The rendering of three-dimensional space in this painting is often considered to represent the pinnacle of Masaccio's technical mastery. The perspective is so accurate that modern scholars have been able to digitally construct the fictional space depicted in the painting as a 3D model. The fine draughtsmanship that allowed Masaccio to create such a realistic space gives the sense that the crucifixion is taking place right in front of the viewer's eyes, in the church itself. This lends the image an immediacy that instantly connects the viewer with Christ's suffering, not only as a God but as a fellow person.
The image mirrors an earlier painting, The Virgin and Child with St Anne, in which the Mother of God is shown with her own mother standing behind her. The depiction of God as a Father, standing behind his son, allows the viewer to relate to the Holy Trinity on a more human level, a radical act at a time in which the Catholic Church had a strict hierarchy that insisted the public could only connect with God through priests chosen by the Church. It is suggestive of the new humanist phase in art and philosophy that was beginning to be ushered in with the Early Renaissance. The fictional architecture of the space does however incorporate degrees of separation. God is above and behind Jesus, who is above the saints, the donors are close to God by virtue of their generosity to the church, and the viewer stands below the scene looking in. At eye level, and 'beneath' the paintings fictional ground, is a naturalistic image of a tomb with a skeleton lying on top of it. Carved into the tomb in Italian is the phrase "I was once what you are, and what I am you shall be". This speaks directly to the viewer of their mortality, as they gaze up at the image of Christ dying for their salvation.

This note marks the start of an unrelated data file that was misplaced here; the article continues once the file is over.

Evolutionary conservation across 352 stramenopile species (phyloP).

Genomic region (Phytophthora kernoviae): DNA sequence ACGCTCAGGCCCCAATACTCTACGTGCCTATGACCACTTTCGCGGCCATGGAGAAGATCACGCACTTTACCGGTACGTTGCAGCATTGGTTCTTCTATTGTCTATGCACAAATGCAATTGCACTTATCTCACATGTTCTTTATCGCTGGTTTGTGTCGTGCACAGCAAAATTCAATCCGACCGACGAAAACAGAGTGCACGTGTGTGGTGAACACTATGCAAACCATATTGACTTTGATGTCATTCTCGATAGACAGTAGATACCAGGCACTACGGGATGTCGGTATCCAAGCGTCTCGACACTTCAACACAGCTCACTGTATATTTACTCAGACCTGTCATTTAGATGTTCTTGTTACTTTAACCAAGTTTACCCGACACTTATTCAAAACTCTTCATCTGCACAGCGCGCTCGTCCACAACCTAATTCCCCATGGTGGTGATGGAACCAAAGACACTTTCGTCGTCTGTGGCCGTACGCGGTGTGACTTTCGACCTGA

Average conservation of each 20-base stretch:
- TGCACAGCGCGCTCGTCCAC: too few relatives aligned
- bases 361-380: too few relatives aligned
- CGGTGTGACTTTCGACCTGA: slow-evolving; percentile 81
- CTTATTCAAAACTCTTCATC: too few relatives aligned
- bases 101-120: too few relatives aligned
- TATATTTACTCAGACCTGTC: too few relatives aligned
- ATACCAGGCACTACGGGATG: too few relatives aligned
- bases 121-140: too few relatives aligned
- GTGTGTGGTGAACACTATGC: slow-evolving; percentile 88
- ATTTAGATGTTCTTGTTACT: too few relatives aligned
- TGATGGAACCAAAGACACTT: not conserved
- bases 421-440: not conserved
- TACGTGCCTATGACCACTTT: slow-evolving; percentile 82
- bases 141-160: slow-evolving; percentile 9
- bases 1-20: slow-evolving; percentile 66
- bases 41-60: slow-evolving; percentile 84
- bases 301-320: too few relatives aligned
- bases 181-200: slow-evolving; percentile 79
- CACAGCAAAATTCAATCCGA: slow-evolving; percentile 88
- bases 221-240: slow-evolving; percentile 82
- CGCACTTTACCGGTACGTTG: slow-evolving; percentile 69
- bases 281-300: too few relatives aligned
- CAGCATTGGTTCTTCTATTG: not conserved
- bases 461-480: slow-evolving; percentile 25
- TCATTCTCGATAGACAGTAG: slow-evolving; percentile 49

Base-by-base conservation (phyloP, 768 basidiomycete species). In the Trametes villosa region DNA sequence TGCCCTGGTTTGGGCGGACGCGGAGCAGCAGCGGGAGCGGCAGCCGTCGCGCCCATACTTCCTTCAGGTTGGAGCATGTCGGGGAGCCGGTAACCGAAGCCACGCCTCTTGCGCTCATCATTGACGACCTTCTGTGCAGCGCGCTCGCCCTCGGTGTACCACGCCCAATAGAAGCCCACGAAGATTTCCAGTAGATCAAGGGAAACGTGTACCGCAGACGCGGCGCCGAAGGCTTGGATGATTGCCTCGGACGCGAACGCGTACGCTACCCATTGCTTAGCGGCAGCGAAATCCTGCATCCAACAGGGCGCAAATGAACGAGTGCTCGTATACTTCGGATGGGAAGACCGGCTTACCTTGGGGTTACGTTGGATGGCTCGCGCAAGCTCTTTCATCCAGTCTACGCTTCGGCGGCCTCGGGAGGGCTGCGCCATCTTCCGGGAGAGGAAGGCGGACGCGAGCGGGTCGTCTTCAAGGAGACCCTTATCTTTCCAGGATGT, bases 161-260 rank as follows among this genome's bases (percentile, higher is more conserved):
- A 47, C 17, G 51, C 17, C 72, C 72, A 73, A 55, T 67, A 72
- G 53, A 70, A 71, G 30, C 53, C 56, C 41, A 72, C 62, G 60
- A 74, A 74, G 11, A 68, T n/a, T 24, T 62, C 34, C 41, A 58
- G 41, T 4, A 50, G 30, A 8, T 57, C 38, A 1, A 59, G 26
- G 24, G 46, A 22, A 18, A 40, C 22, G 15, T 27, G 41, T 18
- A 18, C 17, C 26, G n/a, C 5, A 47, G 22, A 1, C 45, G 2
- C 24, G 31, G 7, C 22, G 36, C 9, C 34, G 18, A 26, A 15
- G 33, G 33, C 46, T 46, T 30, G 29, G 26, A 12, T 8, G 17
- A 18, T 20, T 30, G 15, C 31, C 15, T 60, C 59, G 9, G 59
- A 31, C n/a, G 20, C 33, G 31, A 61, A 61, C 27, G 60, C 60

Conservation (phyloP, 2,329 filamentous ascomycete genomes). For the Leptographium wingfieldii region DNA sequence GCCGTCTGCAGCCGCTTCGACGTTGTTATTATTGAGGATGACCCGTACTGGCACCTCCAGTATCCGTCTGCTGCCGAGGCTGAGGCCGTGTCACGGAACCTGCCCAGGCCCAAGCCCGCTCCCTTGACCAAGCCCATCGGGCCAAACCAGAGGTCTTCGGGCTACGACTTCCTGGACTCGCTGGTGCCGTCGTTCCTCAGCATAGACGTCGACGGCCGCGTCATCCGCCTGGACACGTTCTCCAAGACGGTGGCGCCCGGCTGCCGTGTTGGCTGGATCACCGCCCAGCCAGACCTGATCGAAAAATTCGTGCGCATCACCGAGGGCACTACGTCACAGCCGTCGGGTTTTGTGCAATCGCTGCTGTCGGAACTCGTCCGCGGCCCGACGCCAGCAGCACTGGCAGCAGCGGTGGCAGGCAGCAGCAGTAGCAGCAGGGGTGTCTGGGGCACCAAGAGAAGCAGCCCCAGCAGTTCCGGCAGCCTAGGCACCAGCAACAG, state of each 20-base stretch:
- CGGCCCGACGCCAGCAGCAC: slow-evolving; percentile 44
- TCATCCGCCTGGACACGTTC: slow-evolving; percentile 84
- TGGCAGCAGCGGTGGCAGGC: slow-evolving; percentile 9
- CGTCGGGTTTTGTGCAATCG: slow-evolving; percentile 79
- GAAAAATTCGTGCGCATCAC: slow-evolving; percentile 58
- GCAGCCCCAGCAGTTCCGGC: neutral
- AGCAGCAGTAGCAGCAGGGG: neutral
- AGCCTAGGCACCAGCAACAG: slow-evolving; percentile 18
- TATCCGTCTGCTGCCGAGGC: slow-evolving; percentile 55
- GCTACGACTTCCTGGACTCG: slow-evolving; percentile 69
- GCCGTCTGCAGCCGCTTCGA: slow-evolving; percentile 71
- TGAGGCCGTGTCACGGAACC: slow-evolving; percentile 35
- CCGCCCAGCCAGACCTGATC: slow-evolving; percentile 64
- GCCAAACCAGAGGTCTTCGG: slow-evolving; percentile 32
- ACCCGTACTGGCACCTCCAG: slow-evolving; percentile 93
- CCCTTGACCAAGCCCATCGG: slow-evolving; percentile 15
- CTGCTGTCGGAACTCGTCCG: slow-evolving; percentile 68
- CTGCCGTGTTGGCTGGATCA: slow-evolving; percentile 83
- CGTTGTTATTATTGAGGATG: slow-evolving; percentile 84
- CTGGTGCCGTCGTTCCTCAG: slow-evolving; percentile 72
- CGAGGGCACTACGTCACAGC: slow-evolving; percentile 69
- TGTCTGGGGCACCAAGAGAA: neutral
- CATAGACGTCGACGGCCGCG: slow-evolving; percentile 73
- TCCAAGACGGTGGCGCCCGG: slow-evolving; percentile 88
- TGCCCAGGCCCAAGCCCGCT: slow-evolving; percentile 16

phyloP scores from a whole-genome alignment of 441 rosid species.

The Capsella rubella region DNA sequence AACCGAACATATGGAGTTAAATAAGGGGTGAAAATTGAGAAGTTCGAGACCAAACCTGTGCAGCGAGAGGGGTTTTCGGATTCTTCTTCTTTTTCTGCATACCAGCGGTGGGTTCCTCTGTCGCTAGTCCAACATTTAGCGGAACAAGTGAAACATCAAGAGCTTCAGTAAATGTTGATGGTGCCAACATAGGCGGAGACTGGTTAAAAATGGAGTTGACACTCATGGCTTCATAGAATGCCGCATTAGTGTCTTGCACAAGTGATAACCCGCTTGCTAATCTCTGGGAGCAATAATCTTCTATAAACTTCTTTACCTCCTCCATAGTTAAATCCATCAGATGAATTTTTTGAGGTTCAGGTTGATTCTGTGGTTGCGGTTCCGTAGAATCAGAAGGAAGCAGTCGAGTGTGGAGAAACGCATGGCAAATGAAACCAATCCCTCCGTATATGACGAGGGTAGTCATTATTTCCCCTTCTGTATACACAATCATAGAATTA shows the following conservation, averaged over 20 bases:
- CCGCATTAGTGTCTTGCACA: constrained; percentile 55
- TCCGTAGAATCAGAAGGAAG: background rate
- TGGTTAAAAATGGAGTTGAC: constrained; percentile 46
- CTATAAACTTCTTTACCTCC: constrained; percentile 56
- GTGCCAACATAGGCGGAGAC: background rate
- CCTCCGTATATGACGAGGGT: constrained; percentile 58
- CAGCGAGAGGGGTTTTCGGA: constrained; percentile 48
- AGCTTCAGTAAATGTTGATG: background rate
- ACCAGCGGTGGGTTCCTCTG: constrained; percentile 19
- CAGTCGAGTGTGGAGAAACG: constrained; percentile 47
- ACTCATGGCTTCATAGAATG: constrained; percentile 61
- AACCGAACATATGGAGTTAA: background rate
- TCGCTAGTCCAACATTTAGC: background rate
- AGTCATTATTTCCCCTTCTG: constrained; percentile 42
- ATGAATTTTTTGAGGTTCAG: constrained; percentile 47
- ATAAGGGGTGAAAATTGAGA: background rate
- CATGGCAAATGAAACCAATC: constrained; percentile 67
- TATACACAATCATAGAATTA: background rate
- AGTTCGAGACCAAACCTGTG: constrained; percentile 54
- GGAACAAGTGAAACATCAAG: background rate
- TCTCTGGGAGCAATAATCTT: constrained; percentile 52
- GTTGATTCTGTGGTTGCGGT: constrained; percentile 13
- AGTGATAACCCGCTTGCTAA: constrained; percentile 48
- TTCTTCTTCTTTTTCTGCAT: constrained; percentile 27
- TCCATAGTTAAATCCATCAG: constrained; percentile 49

Called "one of the groundbreaking works of the early Renaissance" by Art Historian Richard Viladesau, this work has continued to captivate artists since it was first painted, with Francis Bacon taking inspiration from its composition for his Painting (1946).
Fresco - Santa Maria Novella, Florence